They called it “pleather” when Michael Jackson donned plasticky, synthetic leather in his early moon-walking days. Famous for clothing rock stars and club kids in the 1980s and ’90s, the fabric is now a hit with a new generation.
With the help of science, new faux animal hides have arrived with an appropriately hip name: vegan leather.
Luxe brands such as Stella McCartney and Joseph Altuzarra have sent vegan leather jackets and bags with sky-high prices down the runway. Major department stores are increasing their offerings. And in Southern California, where animal lovers in West Hollywood helped spur one of the first citywide bans on fur sales, independent designers cater to shoppers who want guilt-free fashions.
“Vegan is a new phrase that has now become a catchword for entrepreneurs to start new businesses,” said Ilse Metchek, president of the California Fashion Association. “It’s so acceptable even in fashion magazines.”
Macy’s has increased its assortment of vegan leather products, said Caprice Willard, regional vice president of women’s apparel. Sales have grown in recent years, especially among the fashion-forward who wear leather year-round and are drawn to new formulations that are supple and soft, she said.
“We had very few options maybe five years ago,” Willard said. “The appetite has always been there. We are just doing a much better job of meeting it.”
Demand is especially strong among millennial shoppers. They are more eco-conscious but also have been raised on fast fashion in which style trumps durability, analysts said. The popularity of real leather leggings and trims has spurred interest in affordable mimics.
Fake leather is still usually made by coating plastic on fabric. But as textile technology has evolved, mills can churn out materials that look and feel like close kin of the real thing but with a greater array of colors and patterns.
At the same time, more Americans are turning to veganism or vegetarianism – about 30 million adults, or one-eighth of the population over age 18, according to the Humane Research Council. Two-thirds of vegans or vegetarians say protecting animals is a big motivator for their diets – a stance that is seeping beyond the supermarket.
“People are seeing themselves more as conscientious,” said Leanne Hilgart, founder of Vaute Couture. “After food is fashion.”
Hilgart made headlines in 2013 as the first all-vegan fashion designer to show at New York Fashion Week. Vaute (a mashup of “vegan” and “haute”) specializes in stylish outerwear free of leather, wool and all other animal products. One coat, which boasts recycled fibers and “arctic explorer” insulation, costs $580.
The target customer is any trendy woman who would drop serious cash on a coat at Bloomingdale’s, Hilgart said. Sales grew 60 percent last year compared with 2013, and plans are underway to open stores in Manhattan and Toronto this year.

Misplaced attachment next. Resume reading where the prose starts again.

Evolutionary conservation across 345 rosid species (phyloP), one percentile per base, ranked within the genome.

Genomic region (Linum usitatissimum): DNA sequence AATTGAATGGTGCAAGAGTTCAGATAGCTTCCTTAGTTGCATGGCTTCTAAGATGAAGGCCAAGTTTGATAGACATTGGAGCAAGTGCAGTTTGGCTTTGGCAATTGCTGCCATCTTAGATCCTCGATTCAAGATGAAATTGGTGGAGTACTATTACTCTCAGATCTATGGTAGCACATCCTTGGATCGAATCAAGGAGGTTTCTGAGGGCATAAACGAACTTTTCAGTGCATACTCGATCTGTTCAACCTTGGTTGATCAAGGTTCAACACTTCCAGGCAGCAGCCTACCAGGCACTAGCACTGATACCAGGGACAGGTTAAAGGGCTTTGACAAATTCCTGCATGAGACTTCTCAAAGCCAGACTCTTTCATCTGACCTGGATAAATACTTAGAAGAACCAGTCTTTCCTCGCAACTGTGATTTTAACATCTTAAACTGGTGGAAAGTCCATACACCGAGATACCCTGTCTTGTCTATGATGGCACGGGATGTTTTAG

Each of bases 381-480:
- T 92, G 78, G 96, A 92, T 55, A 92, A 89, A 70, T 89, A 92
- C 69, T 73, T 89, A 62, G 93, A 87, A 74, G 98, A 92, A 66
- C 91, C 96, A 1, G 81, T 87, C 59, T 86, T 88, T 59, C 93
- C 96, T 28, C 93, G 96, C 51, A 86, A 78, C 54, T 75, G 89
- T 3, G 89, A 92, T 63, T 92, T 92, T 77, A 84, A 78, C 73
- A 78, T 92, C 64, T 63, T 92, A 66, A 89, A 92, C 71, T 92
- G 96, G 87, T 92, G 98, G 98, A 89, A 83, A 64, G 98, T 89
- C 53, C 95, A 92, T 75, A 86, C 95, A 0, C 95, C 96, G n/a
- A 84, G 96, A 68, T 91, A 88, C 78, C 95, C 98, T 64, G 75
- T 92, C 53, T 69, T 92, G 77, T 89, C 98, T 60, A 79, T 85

The wealth of new options is a relief to Sarah Robles, 23, a “pescetarian” who eats seafood but not meat. Robles said she tries to avoid leather out of concern for animal welfare. Plus, faux leather options tend to be cheaper and require less maintenance, the West Hollywood actress said.
“Fake leather stuff is getting better and better,” she said. “It used to be just ugly knockoffs, but now I have so many cute shoes and bags, and they last longer than my real leather stuff.”
Retailers say it still takes work to lure shoppers who associate faux leather with the poor quality and pleather eyesores of decades past.
“We have all had the mindset that it looks fake and shiny and doesn’t feel good,” said Ana Hartl, managing director of creative at Free People, part of Urban Outfitters Inc. “I remember the days of ’90s plasticky polyurethane pleathers.”
A few years back, Hartl said, she began noticing that some high-quality faux fabrics were virtually indistinguishable from the real thing.
Free People has more than doubled its vegan offerings since debuting its first collection in 2011. In the last two years it has launched vegan shoes and handbags. Vegan sales have surpassed leather in some categories, including jackets and vests.
“People are genuinely shocked that it’s vegan,” Hartl said.
With the term “vegan leather,” manufacturers and retailers have tried to piggyback off the image of well-heeled shoppers who browse farmer’s markets and Whole Foods.
Christina Sewell, a fashion coordinator at the animal rights group People for the Ethical Treatment of Animals, said consumers tend to “identify vegans with a little bit higher class of people who really care about the environment and animals.”
“We want to show that being cruelty free doesn’t mean wearing a hemp bag over your head,” Sewell said. “What better term to use than vegan? Unlike faux leather, which sounds kinds of cheap.”
‘Feels like leather’
Working with vegan fabrics is not without pitfalls.
Sarah Brannon, co-founder of Los Angeles brand James Payne, said producing the company’s pricey vegan apparel is more labor intensive and complex than working with real leather.
“Vinyls tend to stick in a way leather doesn’t,” she said. Workers at the downtown L.A. facility where the company’s clothing is made have to layer waxed paper over fabric before sewing seams, something that real leather doesn’t require, she said. The material costs are also comparable to leather.
Brannon, who founded the business with her ex-husband Mikey Brannon, said they started the James Payne brand in 2011 to fill a void in the luxury market, which often resorts to animal hides and furs for a decadent touch. Their motorcycle jackets are priced up to $880. They plan to roll out faux suede versions and also customizable jackets that could sell for as much as $3,000.
“When we first launched, people were really confused. They were like, ‘Why don’t you use leather?’” Mikey Brannon said. “But when you feel and see it, it looks and feels like leather.”